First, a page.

(Am tempted to add – It should do well in close-knit-family oriented territories of Central and Northern India. First weekend collections should be good. The Jackdaw bird does a satisfactory job but could have done better in emotional scenes. Music was as per the need, and editing was good, but another 10-minutes shorter and it would have crossed 20-crores in 1st weekend.)
Holy Motors/2012/Leos Carax/France-Germany: How does one begin writing about this film? A film that is trying to break every convention, burn every book, and shake every belief about cinema in particular and philosophy of life and living in general. It starts with a dream-like sequence of a man breaking a wall to enter the balcony of a cinema hall, where people are watching a film while a naked baby and huge bull-dogs parade the aisles. And from here on, it gets more bizarre. But it’s the variety of bizarre that keeps you completely engaged (I had donated my senses and soul to the film completely, within initial 15-minutes), asking you to stay alert and try piecing together the information, and in return giving you visuals and events of such ambition that your brain’s g-spot is constantly in a rub.
Though for the best experience, I’d suggest you go for it without reading ANYTHING about the film or its plot (as I did) because most of the reviews do give out the philosophical connotations the film is hinting at. And that means some of the awe of discovering it for the first time is gone.
It reminded me of many things, from Hindu mythology to reptile-race-aliens based science-fiction to Freud’s ‘On Dreams’ to this short film to one of my all-time favorite films, Charlie Kaufman’s ‘Synecdoche, New York’ – another crazy, inventive journey into trying to point out the loopholes in the normal understanding of why/how we exist. And in spite of all this apparent depth, the film is never heavy. In fact, it’s comical at quite a few places, and musical at quite a few others. Will write a detailed piece after the fest is done, and after I’ve watched it one more time when it’s out online.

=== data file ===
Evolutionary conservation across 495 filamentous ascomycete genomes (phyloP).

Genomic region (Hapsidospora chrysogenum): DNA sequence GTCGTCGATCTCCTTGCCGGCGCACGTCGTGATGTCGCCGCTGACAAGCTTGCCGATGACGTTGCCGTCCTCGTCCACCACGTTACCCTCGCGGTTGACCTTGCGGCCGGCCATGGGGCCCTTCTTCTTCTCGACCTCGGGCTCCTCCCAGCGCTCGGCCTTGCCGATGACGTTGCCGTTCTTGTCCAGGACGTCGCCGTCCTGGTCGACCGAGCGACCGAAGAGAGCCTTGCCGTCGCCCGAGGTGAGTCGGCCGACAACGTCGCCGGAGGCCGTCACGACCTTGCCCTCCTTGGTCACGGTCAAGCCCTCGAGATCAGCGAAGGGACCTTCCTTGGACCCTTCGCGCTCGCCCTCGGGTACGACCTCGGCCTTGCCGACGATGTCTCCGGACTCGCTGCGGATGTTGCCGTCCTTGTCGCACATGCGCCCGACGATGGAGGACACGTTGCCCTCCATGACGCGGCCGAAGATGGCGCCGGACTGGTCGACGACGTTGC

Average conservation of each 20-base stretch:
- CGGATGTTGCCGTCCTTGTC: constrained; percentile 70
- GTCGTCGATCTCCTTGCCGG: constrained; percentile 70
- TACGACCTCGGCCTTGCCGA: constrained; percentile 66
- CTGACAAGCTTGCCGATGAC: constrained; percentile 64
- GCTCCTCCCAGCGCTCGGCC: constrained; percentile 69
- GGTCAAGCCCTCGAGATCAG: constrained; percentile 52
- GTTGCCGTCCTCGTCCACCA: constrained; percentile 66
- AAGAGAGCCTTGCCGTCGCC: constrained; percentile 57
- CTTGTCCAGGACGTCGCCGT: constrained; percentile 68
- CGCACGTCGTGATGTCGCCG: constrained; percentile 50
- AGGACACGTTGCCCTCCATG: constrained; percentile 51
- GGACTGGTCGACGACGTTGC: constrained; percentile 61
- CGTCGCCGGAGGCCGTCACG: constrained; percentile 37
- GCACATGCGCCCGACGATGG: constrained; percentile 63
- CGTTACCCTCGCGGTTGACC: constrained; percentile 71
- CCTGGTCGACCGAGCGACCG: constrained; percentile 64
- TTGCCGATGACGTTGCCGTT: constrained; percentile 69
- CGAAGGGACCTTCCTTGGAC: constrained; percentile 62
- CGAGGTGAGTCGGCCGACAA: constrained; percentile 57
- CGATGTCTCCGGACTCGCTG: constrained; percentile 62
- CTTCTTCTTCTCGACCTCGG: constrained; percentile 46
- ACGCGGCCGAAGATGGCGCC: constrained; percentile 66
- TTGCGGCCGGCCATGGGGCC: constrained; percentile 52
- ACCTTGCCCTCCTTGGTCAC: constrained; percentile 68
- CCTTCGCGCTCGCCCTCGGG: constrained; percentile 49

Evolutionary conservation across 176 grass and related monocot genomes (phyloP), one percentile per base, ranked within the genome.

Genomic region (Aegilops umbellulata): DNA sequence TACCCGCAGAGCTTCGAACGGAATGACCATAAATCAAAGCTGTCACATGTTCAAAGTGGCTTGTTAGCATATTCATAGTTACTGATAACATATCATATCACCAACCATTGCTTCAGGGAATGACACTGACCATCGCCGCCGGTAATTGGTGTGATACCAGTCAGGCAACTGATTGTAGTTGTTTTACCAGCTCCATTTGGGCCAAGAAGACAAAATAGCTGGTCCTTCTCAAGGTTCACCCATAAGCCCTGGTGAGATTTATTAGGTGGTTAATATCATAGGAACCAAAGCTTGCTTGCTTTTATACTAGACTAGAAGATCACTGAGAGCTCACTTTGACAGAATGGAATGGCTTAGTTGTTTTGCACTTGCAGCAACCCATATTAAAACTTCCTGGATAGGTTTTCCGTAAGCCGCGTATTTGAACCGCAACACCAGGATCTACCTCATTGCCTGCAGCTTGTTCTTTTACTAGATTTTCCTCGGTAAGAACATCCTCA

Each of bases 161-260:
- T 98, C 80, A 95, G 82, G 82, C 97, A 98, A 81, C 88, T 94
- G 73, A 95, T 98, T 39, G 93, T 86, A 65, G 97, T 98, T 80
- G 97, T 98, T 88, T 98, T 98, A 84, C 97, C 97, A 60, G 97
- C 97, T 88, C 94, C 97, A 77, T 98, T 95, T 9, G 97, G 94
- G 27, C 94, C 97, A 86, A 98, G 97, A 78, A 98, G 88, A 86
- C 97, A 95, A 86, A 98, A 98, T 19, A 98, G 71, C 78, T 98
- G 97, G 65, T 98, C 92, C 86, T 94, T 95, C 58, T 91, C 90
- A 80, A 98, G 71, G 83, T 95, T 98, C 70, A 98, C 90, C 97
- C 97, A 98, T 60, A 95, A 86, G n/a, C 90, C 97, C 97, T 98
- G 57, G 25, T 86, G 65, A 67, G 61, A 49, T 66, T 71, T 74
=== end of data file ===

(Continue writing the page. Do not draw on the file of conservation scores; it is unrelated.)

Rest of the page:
The Hunt/2012/Thomas Vinterberg/Denmark: Ideally, nothing should have been watched after the high of Holy Motors, but the greedy festival junkies we are, chucking a film as hyped as The Hunt would have been out of character. Going with the image of Scandinavian cinema, this one too had a cold and dark feel to it. A man, accused of a sex-offense by a kindergarten kid, faces the witch-hunt from a small hunting-crazy town of Denmark. The film gets heavier and intense as it proceeds, but in spite of all its finesse (in almost every department), it failed to impress me much. May be I was still in Holy Motors zone, or may be it worked on too predictable lines of persecution and silence – I found it quite a middling, safe attempt. The last section and the epilogue are terrific though. Good enough to redeem the depressing-frustrating middle.
Something in the Air/2012/Olivier Assayas/France: Ghanta kuchh samajh nahin aaya. French version of ‘Hazaaron Khwahishein Aisi’. Set in 70’s France, featuring a group of students learning and unlearning the neo-communist movement. Bas itna hi samajh mein aaya. Rest of it was oppression-repression-dissolution-subaltern-minimalistic-bourgeoisie-mumbojumbovadapaav. Excellent production design, a couple of sex-scenes, and evocation of an era gone by were the only redeeming factors. I even stopped reading subtitles after the 1st hour and just spent time looking at the props and recreation of the 70’s France.